Then again, there’s not much to profile. What works in most psychological thrillers are two competing psychological profiles in a game of cat and mouse, one the damaged investigator trying to understand the killings through the lens of his trauma, the other the sadistic serial killer, toying with him yes, but also chillingly revealing the depths of his depravity. Jazz, unfortunately, seems to have actually regressed since I Hunt Killers, instead of the whole product of biology and environment thing he had going in the last book, his character this time around is basically ‘I can’t have sex with Connie because that’ll set me off and turn me into a serial killer’ – look dude, not everything is about the sex. On the flip side, I’m even less impressed with the Hat-Dog Killer. I will say the two initial murders and the way they’re written are very clever given what’s revealed about him, but in a successful crime thriller, the killer’s point of view provides a glimpse into his mind, lets the reader build a profile for himself, whereas in Game, Jasper just gives us the profile. That’s no fun. Not to mention how generic the two sentence profile actually is – what about triggers? Victimology? Anything?

My last point might be kind of controversial, but I think it’s still worth bringing up. Mostly, it involves Game’s young adult characters trying to act the same as the adult characters of other books, like Connie doing her little investigation into the murders on the side – for an adult character, it’d be reckless, but for her, it’s just plain stupid – yet at the same time seemingly holding back in other areas. The subject matter of this series is not for the faint of heart, human eyeballs are consumed and people’s intestines are left in KFC buckets, but that said, I still think as I said in my review of I Hunt Killers that the intended young adult audience seems to be accommodated in a way that’s inconsistent, unnecessary, and detracting from the story. Game tries to look tough like the adult crime thrillers it aspires to be, but there’s still one noticeable line it hasn’t crossed – killing off anyone under twenty. I get it, killing off kids, particularly in this day and age, is an extremely politically incorrect thing to do, but is it really that inappropriate when compared to the subject matter of the rest of the book? Would anyone who hasn’t been put off by the sexual mutilation be offended that a nineteen year old is murdered? On the other hand, without doing it, I simply can’t believe Jasper or Connie would be in any danger, and when you’re incapable of putting your leads’ lives in serious jeopardy like the other books are doing, where is the suspense?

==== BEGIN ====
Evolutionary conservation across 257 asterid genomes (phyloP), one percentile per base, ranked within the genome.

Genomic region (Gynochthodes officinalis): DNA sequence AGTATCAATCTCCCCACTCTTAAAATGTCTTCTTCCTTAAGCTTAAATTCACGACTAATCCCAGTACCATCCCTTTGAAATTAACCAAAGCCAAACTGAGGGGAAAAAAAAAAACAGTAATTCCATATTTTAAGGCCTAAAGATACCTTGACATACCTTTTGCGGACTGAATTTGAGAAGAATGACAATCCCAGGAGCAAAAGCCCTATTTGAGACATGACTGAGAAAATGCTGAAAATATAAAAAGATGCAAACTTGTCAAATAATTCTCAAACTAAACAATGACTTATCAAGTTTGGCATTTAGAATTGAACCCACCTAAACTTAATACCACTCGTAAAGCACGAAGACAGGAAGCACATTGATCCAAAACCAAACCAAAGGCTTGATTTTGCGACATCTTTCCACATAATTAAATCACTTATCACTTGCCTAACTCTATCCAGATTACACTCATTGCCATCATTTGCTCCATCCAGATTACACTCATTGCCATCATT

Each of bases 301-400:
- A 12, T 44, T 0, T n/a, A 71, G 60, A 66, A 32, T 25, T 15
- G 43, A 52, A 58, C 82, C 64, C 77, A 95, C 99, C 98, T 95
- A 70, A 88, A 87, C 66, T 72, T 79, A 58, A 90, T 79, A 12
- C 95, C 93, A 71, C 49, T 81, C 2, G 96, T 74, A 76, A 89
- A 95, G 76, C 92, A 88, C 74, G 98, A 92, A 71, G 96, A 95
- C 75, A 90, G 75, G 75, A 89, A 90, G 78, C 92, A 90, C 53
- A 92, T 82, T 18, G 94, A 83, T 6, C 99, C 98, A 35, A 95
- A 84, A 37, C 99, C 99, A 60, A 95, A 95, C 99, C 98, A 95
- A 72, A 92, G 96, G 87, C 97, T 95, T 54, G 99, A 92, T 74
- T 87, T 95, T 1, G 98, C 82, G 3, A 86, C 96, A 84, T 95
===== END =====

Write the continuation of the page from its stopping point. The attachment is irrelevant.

I guess Game isn’t so bad as a first second outing into the genre of crime thrillers. But personally, having been long exposed to these kinds of books, this pale imitation just isn’t doing it for me.


Go to Mitch’s review on Goodreads.